Experienced creative professional focusing on financial and political analysis, editing daily newspapers and news sites, economical and political journalism, consulting, PR and Marketing. Teuta’s passion is to create new opportunities and bring people together.
Teeth-straightening provider SmileDirectClub late Wednesday announced that its class A shares were priced at $23 a share, slightly above the $19- to $22-a-share range it had said it would be targeting. But yesterday its shares went down.
Online dentistry company SmileDirectClub shares fell by huge 28% yesterday and it was pretty much the worst market debut for one unicorn start-up so far this year.
The company’s shares closed at $16.67 after they have opened at $20.55. SmileDirectClub classifies as the fifth-worst debut of the 109 companies that went public this year. Just for comparison, shares of Uber, another unicorn or start-up valued at $1 billion or more went down by 7.6% on that stock’s first day on the public markets.
The company priced its initial public offering at $23 per share on Wednesday this week and it was pretty much more than the expected range of $19 to $22. SmileDirectClub sold 58.5 million shares and raised $1.3 billion and that valued this online dentistry company at $8.9 billion. Yesterday’s move, however, values the company at around $6.4 billion.
SmileDirectClub CFO Kyle Wailes said they are focused on long term shareholder value – the next 12, 24, 36 months and beyond.
“Today’s IPO allows us to reinvest in innovation in product, process, international growth and customer experience. We are just getting started but our commitment to our mission, our 5,500+ team members, our customers and now our shareholders is stronger than ever.”
The stock is trading on the Nasdaq under the ticker symbol SDC.
SmileDirectClub co-founder Alex Fenkell said:
“You know, we’re here to build long-term value with the stock. How the stock priced today I don’t think is going to dictate what we’re doing here.”
The start-up, is founded back in 2014 and it distributes teeth aligners directly to consumers on their website and in their “SmileShops” starts at $1,895 for a two-year plan.
The company’s founders Fenkell and Jordan Katzman are aiming to distort the orthodontics industry with some kind of cheaper teeth-straightening treatments, benefit, and not-so-cheap TV and social media advertisements.
According to their prospectus filed last month, last year was pretty successful for the company that reported $423.2 million in sales and huge 190% increase from the $146 million it reported in 2017.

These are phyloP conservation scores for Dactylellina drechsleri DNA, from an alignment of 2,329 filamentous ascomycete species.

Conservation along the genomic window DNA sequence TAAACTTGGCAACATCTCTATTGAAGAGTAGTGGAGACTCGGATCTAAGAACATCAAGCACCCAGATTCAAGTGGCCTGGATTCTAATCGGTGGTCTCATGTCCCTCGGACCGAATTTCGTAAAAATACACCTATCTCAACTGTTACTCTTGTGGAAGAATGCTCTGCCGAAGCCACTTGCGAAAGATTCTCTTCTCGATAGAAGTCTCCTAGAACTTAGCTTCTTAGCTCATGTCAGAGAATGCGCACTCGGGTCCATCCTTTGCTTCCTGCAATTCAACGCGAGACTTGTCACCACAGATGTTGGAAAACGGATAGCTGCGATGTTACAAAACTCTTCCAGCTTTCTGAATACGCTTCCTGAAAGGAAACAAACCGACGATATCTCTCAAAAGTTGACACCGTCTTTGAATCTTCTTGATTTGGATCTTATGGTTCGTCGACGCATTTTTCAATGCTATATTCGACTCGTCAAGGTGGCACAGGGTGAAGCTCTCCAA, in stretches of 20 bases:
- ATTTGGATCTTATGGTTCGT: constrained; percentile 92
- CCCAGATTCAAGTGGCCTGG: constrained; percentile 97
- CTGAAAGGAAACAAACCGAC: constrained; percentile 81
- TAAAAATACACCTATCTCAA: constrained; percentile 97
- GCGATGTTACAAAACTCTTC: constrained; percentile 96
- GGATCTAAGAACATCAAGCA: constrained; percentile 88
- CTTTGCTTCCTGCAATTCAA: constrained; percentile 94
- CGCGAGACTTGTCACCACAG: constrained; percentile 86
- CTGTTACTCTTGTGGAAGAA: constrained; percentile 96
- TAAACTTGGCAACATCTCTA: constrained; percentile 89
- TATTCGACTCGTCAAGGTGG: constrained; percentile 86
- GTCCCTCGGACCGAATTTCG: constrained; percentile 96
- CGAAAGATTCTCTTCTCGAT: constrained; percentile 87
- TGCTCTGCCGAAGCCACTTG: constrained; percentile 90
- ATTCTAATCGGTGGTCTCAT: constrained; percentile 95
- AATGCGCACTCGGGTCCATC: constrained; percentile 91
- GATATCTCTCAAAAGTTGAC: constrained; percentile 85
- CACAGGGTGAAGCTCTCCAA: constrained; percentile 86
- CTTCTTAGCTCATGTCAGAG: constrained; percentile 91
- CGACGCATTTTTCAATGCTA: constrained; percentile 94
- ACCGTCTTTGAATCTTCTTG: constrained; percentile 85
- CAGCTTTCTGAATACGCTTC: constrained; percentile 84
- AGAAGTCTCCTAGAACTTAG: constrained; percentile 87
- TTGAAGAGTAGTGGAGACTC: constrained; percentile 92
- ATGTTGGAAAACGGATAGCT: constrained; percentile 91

SmileDirectClub called out those issues in its S-1 as potential risk factors by saying:
“A number of dental and orthodontic professionals believe that clear aligners are appropriate for only a limited percentage of their patients. National and state dental associations have issued statements discouraging use of orthodontics using a teledentistry platform. Increased market acceptance of our remote clear aligner treatment may depend, in part, upon the recommendations of dental and orthodontic professionals and associations, as well as other factors including effectiveness, safety, ease of use, reliability, aesthetics, and price compared to competing products.”
Also, as the S-1 says, a national dental association recently filed a petition with the U.S. Food and Drug Administration claiming that SmileDirectClub’s manufacturing violates “prescription only” requirements. When there is no regulations or laws that had been passed and that would affect SmileDirectClub to date, there is a possibility that it could really impact the company’s core business.
Nevertheless, the company also posted a net loss of $74.8 million last year that represents more than double the net loss of $32.78 million in 2017.
Be it as it may, getting new customers is pretty expensive. SmileDirectClub spent $289.3 million just on marketing and general expenses last year.
Jordan Katzman’s father, David Katzman, funded SmileDirectClub’s seed round through his venture fund, Camelot Venture Group, and is the company’s CEO. Camelot also invests in direct-to-consumer brands, such are 1-800-Contacts and Quicken Loans.
On the other hand, David Katzman’s brother, Steven Katzman, works as a chief operating officer of the company. The whole Katzman family, combined, will employ more than 65% of the voting power between the three men after the offering. CEO David Katzman will have nearly 30% of the vote with 87 million Class B shares, which control 10 votes for every 1 vote offered to a Class A share.
According to its initial prospectus filing, SmileDirectClub operates more than 300 locations. They also signed partnerships with Walgreens and CVS to open “SmileShops” inside their drugstores.